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Royal Collection Trust/© Her Majesty Queen Elizabeth II 2014

The muscles of the shoulder, torso and leg


Creator: Leonardo da Vinci (Vinci 1452-Amboise 1519) (artist)
Creation Date: 
Materials and techniques: 
Pen and ink, and red chalk
16.1 x 15.3 cm
RL 12640
K&P 82
P(L) 326
Acquirer: Charles II, King of Great Britain (1630-85)
Bequeathed to Francesco Melzi; from whose heirs purchased by Pompeo Leoni, c.1582-90; Thomas Howard, 2nd Earl of Arundel, by 1630; Probably acquired by Charles II; Royal Collection by 1690

Two studies of a nude man, standing in profile to the right, with his right arm cut off to show the muscles of the side; a scene of a horseman charging at a fleeing man with a shield; a note on the action of the shoulder muscles, and above, a slight sketch of the shoulder and raised arm of the central nude; to the right of the figures is a slight sketch of an arm, extended horizontally; on the extreme right, a man's left leg and hip, viewed in profile to the right.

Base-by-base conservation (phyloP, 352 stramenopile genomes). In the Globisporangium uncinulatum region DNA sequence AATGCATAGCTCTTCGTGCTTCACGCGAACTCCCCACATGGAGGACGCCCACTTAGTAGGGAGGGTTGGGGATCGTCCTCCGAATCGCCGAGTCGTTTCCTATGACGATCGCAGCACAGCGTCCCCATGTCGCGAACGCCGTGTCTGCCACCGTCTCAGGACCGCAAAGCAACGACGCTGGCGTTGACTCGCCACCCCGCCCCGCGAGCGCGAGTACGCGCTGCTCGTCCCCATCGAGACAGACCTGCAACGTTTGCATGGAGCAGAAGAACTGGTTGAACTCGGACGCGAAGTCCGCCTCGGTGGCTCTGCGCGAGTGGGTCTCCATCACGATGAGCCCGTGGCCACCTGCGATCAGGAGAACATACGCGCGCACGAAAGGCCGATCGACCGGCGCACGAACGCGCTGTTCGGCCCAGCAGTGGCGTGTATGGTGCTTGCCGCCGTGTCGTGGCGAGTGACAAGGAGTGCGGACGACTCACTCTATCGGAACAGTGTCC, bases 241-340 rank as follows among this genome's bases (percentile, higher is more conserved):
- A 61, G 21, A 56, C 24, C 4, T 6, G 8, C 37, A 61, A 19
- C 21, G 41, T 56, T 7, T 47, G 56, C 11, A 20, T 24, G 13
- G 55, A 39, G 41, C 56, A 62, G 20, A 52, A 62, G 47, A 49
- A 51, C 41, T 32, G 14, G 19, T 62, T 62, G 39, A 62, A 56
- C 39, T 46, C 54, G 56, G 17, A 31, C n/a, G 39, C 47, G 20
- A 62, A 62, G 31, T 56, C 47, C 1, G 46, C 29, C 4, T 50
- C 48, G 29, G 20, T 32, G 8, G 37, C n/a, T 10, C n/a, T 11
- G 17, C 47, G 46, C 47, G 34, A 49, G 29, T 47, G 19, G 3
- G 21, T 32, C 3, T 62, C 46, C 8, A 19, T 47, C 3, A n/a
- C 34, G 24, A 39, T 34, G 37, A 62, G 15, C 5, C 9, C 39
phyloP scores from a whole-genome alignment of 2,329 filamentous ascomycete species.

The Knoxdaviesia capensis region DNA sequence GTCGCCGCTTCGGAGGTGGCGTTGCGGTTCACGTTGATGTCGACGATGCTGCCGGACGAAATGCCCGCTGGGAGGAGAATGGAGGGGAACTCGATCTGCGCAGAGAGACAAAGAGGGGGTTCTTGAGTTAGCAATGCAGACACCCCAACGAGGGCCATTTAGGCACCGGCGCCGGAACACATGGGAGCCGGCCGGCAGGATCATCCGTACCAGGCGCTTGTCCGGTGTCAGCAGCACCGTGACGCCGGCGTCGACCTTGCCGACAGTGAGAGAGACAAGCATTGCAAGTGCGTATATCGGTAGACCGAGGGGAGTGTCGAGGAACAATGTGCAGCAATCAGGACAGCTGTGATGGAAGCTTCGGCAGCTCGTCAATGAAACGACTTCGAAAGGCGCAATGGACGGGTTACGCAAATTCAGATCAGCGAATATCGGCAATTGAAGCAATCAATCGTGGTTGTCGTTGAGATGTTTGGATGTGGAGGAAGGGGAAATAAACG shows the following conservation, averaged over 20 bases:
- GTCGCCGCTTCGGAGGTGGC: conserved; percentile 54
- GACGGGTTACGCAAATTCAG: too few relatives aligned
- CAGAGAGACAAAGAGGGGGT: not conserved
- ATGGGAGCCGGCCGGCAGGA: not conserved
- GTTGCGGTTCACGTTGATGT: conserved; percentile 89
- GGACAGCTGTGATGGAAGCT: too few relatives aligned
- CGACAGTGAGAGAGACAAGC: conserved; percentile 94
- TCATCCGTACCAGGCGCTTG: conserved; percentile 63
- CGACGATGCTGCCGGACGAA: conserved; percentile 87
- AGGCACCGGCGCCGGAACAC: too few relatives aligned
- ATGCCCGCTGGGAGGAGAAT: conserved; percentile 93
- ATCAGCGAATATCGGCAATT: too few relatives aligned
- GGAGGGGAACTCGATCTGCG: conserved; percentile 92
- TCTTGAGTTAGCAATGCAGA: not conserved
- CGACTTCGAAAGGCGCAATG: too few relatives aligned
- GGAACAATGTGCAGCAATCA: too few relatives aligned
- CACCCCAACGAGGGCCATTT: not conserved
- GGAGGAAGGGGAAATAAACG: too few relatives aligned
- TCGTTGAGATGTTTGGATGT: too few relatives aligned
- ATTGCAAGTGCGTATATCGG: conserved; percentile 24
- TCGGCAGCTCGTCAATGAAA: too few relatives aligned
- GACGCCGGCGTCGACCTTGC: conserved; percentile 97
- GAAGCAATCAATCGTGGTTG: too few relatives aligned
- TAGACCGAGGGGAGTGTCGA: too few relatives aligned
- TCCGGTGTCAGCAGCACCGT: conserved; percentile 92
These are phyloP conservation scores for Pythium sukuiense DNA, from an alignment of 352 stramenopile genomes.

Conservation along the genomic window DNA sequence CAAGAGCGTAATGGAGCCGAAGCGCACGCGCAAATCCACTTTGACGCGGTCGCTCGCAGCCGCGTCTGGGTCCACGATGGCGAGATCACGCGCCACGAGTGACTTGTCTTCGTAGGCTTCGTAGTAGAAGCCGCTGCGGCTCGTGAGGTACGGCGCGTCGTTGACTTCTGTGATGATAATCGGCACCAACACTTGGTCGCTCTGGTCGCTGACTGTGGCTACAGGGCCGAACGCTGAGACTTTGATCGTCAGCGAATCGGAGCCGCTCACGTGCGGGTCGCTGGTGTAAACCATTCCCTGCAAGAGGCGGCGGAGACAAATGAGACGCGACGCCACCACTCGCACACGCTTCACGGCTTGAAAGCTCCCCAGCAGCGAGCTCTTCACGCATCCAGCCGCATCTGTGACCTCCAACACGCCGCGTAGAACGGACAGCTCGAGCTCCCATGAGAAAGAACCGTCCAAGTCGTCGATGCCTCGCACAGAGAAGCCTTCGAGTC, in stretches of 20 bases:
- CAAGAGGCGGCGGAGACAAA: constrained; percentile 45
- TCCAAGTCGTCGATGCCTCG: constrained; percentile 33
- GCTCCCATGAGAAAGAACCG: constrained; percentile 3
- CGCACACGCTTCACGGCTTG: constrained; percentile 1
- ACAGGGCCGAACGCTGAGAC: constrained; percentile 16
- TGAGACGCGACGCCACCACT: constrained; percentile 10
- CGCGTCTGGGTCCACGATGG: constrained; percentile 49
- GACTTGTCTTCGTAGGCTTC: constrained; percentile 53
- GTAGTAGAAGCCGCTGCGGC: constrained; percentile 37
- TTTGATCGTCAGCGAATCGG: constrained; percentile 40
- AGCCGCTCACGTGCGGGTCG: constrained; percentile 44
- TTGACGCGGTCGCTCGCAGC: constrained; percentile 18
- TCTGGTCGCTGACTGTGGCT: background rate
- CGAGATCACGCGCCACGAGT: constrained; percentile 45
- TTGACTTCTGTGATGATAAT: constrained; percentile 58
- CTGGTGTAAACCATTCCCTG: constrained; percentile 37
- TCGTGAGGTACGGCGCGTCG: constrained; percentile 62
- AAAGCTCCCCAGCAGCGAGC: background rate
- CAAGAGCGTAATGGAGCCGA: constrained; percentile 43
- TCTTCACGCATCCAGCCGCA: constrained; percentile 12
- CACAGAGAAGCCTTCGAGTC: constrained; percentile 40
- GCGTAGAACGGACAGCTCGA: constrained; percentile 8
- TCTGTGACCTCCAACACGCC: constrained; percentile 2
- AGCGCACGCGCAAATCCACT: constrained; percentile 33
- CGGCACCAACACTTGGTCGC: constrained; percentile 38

Leonardo often used one sheet of paper to explore several different subjects, in this case a small battle scene, anatomical studies, and written notes. The three anatomical studies on the left-hand side of the page show how the superficial muscles of the torso change when the shoulder is placed in different positions. Leonardo explains his findings in the notes written in his characteristic backwards 'mirror-writing'.

Further details

Unframed Drawings / Watercolours